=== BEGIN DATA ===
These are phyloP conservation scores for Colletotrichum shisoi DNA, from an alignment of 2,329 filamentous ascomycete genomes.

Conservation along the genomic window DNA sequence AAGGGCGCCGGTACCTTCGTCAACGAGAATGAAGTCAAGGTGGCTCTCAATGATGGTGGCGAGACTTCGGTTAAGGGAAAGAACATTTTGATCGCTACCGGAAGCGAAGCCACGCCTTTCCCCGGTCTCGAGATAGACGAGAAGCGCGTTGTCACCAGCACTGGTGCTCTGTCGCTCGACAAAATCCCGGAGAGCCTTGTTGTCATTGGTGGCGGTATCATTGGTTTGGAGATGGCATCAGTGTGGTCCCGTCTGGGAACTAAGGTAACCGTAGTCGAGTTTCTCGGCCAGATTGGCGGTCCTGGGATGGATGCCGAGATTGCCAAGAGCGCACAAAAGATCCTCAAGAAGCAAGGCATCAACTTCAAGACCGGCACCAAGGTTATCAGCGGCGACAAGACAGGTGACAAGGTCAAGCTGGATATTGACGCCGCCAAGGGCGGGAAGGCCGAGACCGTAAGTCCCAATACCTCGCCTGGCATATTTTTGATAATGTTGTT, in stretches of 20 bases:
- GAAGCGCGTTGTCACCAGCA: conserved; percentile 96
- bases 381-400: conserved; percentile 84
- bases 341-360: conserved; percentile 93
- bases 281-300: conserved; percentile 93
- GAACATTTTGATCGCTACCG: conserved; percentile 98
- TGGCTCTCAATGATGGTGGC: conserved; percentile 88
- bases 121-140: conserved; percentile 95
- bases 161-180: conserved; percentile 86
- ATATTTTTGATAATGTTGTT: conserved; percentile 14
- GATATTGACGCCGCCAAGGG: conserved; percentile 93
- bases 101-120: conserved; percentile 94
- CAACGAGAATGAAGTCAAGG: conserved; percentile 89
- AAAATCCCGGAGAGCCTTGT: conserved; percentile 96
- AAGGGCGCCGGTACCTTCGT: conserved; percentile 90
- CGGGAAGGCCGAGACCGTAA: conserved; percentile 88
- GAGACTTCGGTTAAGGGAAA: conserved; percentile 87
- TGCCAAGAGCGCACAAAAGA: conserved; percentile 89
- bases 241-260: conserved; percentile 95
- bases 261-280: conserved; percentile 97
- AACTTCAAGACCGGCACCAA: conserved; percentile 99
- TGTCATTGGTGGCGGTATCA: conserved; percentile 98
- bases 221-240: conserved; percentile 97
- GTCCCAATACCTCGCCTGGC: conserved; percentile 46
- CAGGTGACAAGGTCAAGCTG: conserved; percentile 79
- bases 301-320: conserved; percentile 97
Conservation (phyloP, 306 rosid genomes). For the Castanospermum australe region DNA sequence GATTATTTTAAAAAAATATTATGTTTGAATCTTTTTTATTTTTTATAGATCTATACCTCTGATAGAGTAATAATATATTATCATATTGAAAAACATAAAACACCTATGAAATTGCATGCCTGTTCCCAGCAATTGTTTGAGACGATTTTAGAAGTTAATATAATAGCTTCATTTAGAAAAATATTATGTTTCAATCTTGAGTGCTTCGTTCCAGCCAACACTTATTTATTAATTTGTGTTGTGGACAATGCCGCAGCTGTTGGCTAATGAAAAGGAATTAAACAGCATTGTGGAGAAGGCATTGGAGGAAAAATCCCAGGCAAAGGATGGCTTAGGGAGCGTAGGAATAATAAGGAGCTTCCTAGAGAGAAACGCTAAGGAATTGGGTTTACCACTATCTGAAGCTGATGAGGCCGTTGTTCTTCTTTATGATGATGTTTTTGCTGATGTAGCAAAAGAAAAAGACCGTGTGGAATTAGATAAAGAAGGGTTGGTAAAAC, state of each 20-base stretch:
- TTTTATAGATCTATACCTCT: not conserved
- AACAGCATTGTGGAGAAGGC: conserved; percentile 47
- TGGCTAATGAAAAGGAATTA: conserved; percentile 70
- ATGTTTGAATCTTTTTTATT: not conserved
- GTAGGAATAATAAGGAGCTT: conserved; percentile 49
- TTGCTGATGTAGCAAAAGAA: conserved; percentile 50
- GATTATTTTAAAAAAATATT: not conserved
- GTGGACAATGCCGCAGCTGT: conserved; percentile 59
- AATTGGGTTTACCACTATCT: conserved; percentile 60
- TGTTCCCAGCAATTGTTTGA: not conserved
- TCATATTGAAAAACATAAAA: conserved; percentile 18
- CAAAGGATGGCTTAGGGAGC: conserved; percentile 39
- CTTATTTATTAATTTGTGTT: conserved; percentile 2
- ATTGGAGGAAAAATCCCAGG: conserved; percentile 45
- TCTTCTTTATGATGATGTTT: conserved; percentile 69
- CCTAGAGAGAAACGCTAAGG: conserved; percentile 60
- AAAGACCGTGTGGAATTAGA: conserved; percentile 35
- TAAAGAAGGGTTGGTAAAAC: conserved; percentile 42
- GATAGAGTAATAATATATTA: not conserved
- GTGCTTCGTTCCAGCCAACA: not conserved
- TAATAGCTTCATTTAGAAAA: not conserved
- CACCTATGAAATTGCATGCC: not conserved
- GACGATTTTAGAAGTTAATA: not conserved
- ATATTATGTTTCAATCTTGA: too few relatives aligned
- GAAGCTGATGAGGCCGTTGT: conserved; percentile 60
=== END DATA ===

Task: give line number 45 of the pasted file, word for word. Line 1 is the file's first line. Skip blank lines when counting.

- AAAGACCGTGTGGAATTAGA: conserved; percentile 35